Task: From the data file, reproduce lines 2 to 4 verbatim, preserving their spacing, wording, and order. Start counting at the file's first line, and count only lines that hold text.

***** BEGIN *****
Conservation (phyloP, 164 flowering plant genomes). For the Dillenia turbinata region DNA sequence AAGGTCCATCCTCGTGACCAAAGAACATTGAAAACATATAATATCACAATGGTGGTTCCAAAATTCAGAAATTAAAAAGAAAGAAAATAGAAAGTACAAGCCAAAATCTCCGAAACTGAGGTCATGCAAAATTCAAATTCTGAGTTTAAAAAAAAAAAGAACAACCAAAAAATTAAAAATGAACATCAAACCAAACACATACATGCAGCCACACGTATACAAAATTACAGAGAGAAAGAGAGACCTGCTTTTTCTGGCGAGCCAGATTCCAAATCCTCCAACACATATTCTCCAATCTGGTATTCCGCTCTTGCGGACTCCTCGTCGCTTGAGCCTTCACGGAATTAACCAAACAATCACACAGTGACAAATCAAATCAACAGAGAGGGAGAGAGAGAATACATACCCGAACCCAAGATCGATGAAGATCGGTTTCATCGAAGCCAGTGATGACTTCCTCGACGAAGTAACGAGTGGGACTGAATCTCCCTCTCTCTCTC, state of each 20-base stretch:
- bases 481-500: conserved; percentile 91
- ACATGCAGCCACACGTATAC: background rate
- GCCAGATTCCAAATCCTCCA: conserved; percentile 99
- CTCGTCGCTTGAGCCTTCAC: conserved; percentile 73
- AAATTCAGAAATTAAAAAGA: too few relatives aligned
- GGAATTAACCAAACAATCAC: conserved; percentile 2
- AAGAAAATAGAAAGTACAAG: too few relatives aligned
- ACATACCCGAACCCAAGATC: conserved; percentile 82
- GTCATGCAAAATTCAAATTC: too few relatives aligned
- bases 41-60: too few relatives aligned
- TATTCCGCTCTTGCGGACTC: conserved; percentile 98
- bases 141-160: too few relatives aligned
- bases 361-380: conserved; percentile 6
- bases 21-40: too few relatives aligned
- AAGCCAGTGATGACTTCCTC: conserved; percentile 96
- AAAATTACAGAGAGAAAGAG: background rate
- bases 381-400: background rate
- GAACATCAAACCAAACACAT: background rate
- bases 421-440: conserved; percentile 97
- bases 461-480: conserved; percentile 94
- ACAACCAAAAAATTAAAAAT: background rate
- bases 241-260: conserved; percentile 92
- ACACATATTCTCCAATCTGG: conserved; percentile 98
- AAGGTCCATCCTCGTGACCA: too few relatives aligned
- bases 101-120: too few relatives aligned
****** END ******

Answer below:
- bases 481-500: conserved; percentile 91
- ACATGCAGCCACACGTATAC: background rate
- GCCAGATTCCAAATCCTCCA: conserved; percentile 99